8. Ali @SeeAliEatSeeAliRun March 21, 2012 at 2:01 PM #

    This is really important for women to hear. I have not yet had a child but my Mom suffered from post-partum depression and post partum psychosis and hearing my Dad talk about it is really unbelievable! I can’t imagine going through that.
    You’re a great Mom and getting help is such an important message to send to your child-that you are STRONG and you are doing this for them!

  9. Carrie March 21, 2012 at 4:16 PM #

    Thanks for writing this post. I am reaching the stage in my marriage when we are starting to talk about having a baby and I appreciate the sincerity and realness here. All too often you only hear about the good things…cute pictures of happy babies and the like. It’s good to read about the other side of things as well. Thank you for being brave enough to be honest.

  10. mrsraushel March 21, 2012 at 4:19 PM #

    thank you for being brave and sharing this! I haven’t had any babies, but I know PPD is very real.

  11. Jamie March 21, 2012 at 7:42 PM #

    This is a really personal post and so courageous for you to put it out there. Thank you for sharing and I’m happy that you found your new normal and that things are better for you and family. My husband and I don’t have kids yet, but we hope to one day! I appreciate your story and words of encouragement for other women who might be experiencing PPD.

  12. Jamie March 21, 2012 at 8:32 PM #

    I’m so sorry to hear all that you’ve been through. I’m glad you shared this post. While I haven’t suffered from PPD, lots of mommies do and need to read something like this. You’re very brave to put it all out there. I’m glad you are both doing better now.

  13. Karlee Rose Martinez March 21, 2012 at 9:33 PM #

    I’m so proud of this post. My heart was pained that you didn’t feel able to ask for help sooner. I know this pain all too well. As do more women that care to admit. I’m so glad you shared so that the next new mom can seek help without shame when she might notice signs–along with new dads who might see this in their wives. Please know that no one expects perfection from you and Baby K already has the best mom he could ask for. May you continue to find joy in your journey.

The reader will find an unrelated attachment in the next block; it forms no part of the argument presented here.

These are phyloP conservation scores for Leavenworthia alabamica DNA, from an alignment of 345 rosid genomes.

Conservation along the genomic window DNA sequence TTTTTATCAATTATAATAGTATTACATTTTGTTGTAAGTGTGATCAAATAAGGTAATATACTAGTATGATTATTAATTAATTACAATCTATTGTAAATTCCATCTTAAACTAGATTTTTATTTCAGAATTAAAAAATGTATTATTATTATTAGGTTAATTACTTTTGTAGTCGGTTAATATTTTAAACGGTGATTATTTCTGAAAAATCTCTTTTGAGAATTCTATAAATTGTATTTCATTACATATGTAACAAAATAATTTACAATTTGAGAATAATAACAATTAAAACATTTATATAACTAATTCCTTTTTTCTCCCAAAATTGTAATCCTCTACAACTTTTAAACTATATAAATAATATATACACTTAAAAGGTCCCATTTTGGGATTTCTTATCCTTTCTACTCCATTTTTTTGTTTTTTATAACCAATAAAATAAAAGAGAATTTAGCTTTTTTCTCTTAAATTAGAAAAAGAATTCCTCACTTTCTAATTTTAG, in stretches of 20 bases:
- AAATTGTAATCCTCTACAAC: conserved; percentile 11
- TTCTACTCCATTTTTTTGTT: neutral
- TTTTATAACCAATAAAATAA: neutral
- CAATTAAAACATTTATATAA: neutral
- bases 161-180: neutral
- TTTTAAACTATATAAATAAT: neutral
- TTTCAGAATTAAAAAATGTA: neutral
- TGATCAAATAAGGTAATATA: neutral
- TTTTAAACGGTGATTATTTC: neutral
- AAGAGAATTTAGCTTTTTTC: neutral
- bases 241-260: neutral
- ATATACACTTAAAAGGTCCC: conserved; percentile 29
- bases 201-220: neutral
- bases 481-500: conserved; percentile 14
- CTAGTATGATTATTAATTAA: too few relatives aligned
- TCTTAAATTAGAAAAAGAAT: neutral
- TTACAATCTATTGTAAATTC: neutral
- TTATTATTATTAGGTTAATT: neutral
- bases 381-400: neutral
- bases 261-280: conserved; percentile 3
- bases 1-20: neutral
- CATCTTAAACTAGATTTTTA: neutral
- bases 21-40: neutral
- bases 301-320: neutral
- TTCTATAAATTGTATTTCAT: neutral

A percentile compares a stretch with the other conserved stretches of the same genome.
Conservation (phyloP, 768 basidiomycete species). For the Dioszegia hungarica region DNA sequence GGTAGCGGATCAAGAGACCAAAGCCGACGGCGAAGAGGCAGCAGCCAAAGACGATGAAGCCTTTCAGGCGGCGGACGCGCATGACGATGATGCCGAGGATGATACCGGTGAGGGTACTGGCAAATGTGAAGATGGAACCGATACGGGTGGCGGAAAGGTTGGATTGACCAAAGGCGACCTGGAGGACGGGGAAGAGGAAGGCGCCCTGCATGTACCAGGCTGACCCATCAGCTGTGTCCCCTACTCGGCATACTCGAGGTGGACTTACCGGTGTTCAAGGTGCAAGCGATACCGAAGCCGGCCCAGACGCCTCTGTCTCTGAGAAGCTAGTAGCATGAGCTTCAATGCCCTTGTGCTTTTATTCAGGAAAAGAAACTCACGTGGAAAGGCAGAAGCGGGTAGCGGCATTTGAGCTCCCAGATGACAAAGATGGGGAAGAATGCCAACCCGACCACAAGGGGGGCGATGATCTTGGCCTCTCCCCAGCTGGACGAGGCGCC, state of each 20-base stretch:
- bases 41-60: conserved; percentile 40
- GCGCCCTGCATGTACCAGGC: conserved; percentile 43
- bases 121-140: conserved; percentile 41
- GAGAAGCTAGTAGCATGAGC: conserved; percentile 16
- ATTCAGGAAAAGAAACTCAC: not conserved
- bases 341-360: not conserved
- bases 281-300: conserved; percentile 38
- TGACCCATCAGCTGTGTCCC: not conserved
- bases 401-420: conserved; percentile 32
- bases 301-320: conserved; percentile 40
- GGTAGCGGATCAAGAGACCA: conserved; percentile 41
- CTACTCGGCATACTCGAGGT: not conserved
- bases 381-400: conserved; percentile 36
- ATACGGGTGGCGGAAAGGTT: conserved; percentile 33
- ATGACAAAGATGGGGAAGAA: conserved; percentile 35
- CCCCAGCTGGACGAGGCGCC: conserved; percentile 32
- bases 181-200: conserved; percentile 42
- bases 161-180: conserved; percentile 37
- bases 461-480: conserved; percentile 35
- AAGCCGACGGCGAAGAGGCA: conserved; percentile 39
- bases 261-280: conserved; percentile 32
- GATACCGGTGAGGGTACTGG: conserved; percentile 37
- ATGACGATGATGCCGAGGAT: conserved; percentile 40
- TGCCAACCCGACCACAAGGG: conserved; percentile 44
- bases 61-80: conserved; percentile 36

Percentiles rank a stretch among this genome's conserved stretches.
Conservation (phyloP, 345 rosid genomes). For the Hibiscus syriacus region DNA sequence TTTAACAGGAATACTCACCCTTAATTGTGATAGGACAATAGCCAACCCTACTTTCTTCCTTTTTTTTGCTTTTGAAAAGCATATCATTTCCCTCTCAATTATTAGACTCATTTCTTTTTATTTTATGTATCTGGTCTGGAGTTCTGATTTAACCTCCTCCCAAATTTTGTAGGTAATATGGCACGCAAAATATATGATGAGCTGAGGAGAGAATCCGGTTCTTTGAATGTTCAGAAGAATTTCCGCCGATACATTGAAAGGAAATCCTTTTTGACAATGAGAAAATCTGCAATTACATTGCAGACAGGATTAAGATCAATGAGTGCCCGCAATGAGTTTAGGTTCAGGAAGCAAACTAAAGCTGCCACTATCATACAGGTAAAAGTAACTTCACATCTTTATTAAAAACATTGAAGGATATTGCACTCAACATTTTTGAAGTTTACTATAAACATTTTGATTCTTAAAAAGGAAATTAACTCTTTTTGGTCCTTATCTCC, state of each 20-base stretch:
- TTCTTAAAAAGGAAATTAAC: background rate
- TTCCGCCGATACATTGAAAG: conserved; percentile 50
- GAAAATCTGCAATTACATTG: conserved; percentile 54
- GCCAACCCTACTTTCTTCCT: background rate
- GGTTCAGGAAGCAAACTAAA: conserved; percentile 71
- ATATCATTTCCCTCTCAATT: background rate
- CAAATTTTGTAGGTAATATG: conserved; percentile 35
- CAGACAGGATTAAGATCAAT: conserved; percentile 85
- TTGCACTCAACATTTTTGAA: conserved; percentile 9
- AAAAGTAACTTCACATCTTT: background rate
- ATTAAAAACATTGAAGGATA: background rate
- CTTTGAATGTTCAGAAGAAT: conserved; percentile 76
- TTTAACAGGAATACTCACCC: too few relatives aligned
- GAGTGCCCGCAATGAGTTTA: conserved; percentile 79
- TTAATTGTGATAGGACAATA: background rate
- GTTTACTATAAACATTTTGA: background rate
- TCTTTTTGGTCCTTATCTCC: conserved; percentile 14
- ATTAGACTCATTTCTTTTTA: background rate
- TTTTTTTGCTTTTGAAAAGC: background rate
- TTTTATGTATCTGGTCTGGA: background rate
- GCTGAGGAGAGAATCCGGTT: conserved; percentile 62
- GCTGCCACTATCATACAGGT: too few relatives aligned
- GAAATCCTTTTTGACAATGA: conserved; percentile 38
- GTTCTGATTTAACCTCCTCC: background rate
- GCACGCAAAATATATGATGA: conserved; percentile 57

14. Katie @momslrb March 21, 2012 at 9:43 PM #

    Great post. I know exactly what you’re taking about except I went through all of it while I was pregnant. I was also diagnosed with depression and saw a therapist most of my pregnancy. I felt terrible of having such fear and anxiety. I felt like it E’s going to rub off on E. luckily we’ve all come out the other side and are doing well. Just identifying that there was something wrong showed strength.

    Thanks for sharing.

  15. lindsAy March 21, 2012 at 9:54 PM #

    good for you for sharing this. i think it’s really easy to think something like this won’t happen to us, but it can and does and people need to know. i’m so glad things are looking up for you. xo

  16. Ara M (@aratris) March 21, 2012 at 11:41 PM #

    Thank you for posting this. To be honest with you, this is one of the things that scares me about having kids. I don’t have any kids right now, but I’m in a serious relationship and I can see kids in our future. I already deal with depression and anxiety on a daily basis. So, I know a little bit, but this post gives me hope.

  17. katie March 22, 2012 at 3:57 PM #

    what a tough thing to go through, my friend. I’m thinking of you.

  18. Nilsa @ SoMi Speaks March 23, 2012 at 3:58 PM #

    This was an amazingly brave post to write, Katie. I think all new moms deal with some form of fears and anxiety (social media updates be damned!), but you definitely had it worse than most. I’m glad to see you sought help, didn’t give up and are living to tell others that they’re not alone.

  19. Jessica A (@cajunrunnerjess) March 25, 2012 at 4:22 AM #

    Thank you for posting this. I am sorry to hear that you are experiencing this but I admire your honesty and bravery for keeping this post very real to your emotions. I am afraid that I may go through this due to my past medical and family history. I have been home confined by the doctor for almost two weeks now and I didn’t realize how much of a challenge it would be for me mentally. I am hoping that I can mentally prepare for this obstacle and by doing so it might help lessen its impact. Thanks for letting me know that I am not the only one.

  20. savingmo March 31, 2012 at 1:32 PM #

    Im so glad that things have started to turn around. You are very brave for posting such a personal story, and I’m sure that many people will benefit from reading this. It’s so helpful for people to know they’re not alone.

  21. organicsandra May 1, 2012 at 10:37 PM #

    Thank you for writing this Katie. I dealt with PPD after both my daughter and then my son were born and it was worse the second time. Perhaps I felt like even more of a failure because I knew earlier on that’s what was wrong with me and I did not want to accept that it was happening to me again. Going to see someone to talk to was so helpful but I definitely found running to be the most helpful thing-cathartic, balancing, and giving me the upward rush of endorphins as well as time outside soaking up vitamin D. Do you run with friends? That was also important for me. I needed to have some adult time to clear my head. How are you doing now? Things do get better with time although I must admit I still do have down days. The beginning was the hardest part, feeling like nobody around was going through anything similar. I am happy that your family is so supportive of you and you are a strong mommy I am sure! Keep living, loving, running and thank you for being brave enough to write this as your words can be powerful help to others who have gone through the same thing!